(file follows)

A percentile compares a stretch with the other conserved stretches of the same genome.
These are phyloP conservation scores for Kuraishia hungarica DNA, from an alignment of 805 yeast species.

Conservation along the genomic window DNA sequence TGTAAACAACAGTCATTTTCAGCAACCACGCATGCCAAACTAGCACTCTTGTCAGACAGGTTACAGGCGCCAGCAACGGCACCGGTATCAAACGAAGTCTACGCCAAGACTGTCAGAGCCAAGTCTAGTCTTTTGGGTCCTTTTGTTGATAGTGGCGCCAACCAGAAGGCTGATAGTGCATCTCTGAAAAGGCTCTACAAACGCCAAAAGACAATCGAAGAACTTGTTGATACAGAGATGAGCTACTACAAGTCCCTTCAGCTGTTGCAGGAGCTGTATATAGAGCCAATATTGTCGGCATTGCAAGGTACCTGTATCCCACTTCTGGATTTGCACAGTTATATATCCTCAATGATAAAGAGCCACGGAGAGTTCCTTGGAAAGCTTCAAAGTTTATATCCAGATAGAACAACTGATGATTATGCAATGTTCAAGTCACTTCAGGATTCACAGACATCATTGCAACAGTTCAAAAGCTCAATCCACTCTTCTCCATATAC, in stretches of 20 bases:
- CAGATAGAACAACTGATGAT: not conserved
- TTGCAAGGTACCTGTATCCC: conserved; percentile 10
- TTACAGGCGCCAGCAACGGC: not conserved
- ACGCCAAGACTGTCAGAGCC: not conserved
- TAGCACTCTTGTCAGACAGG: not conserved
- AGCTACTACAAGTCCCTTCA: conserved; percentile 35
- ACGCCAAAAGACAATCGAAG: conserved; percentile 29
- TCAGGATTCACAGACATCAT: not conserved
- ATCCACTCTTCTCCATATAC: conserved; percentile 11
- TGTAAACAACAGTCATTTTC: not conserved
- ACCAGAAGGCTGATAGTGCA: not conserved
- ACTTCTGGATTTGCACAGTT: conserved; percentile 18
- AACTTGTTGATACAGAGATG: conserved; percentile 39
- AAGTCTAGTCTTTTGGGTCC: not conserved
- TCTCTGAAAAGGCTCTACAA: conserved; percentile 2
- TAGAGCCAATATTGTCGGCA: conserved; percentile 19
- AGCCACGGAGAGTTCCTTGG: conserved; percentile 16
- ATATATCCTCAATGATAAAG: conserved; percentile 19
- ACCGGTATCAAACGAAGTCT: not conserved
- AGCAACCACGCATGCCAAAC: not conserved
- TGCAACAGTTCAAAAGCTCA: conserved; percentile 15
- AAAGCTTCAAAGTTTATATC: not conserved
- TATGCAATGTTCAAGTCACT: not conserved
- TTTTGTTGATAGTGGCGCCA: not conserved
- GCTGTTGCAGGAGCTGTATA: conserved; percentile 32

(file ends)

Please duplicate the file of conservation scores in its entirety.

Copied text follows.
A percentile compares a stretch with the other conserved stretches of the same genome.
These are phyloP conservation scores for Kuraishia hungarica DNA, from an alignment of 805 yeast species.

Conservation along the genomic window DNA sequence TGTAAACAACAGTCATTTTCAGCAACCACGCATGCCAAACTAGCACTCTTGTCAGACAGGTTACAGGCGCCAGCAACGGCACCGGTATCAAACGAAGTCTACGCCAAGACTGTCAGAGCCAAGTCTAGTCTTTTGGGTCCTTTTGTTGATAGTGGCGCCAACCAGAAGGCTGATAGTGCATCTCTGAAAAGGCTCTACAAACGCCAAAAGACAATCGAAGAACTTGTTGATACAGAGATGAGCTACTACAAGTCCCTTCAGCTGTTGCAGGAGCTGTATATAGAGCCAATATTGTCGGCATTGCAAGGTACCTGTATCCCACTTCTGGATTTGCACAGTTATATATCCTCAATGATAAAGAGCCACGGAGAGTTCCTTGGAAAGCTTCAAAGTTTATATCCAGATAGAACAACTGATGATTATGCAATGTTCAAGTCACTTCAGGATTCACAGACATCATTGCAACAGTTCAAAAGCTCAATCCACTCTTCTCCATATAC, in stretches of 20 bases:
- CAGATAGAACAACTGATGAT: not conserved
- TTGCAAGGTACCTGTATCCC: conserved; percentile 10
- TTACAGGCGCCAGCAACGGC: not conserved
- ACGCCAAGACTGTCAGAGCC: not conserved
- TAGCACTCTTGTCAGACAGG: not conserved
- AGCTACTACAAGTCCCTTCA: conserved; percentile 35
- ACGCCAAAAGACAATCGAAG: conserved; percentile 29
- TCAGGATTCACAGACATCAT: not conserved
- ATCCACTCTTCTCCATATAC: conserved; percentile 11
- TGTAAACAACAGTCATTTTC: not conserved
- ACCAGAAGGCTGATAGTGCA: not conserved
- ACTTCTGGATTTGCACAGTT: conserved; percentile 18
- AACTTGTTGATACAGAGATG: conserved; percentile 39
- AAGTCTAGTCTTTTGGGTCC: not conserved
- TCTCTGAAAAGGCTCTACAA: conserved; percentile 2
- TAGAGCCAATATTGTCGGCA: conserved; percentile 19
- AGCCACGGAGAGTTCCTTGG: conserved; percentile 16
- ATATATCCTCAATGATAAAG: conserved; percentile 19
- ACCGGTATCAAACGAAGTCT: not conserved
- AGCAACCACGCATGCCAAAC: not conserved
- TGCAACAGTTCAAAAGCTCA: conserved; percentile 15
- AAAGCTTCAAAGTTTATATC: not conserved
- TATGCAATGTTCAAGTCACT: not conserved
- TTTTGTTGATAGTGGCGCCA: not conserved
- GCTGTTGCAGGAGCTGTATA: conserved; percentile 32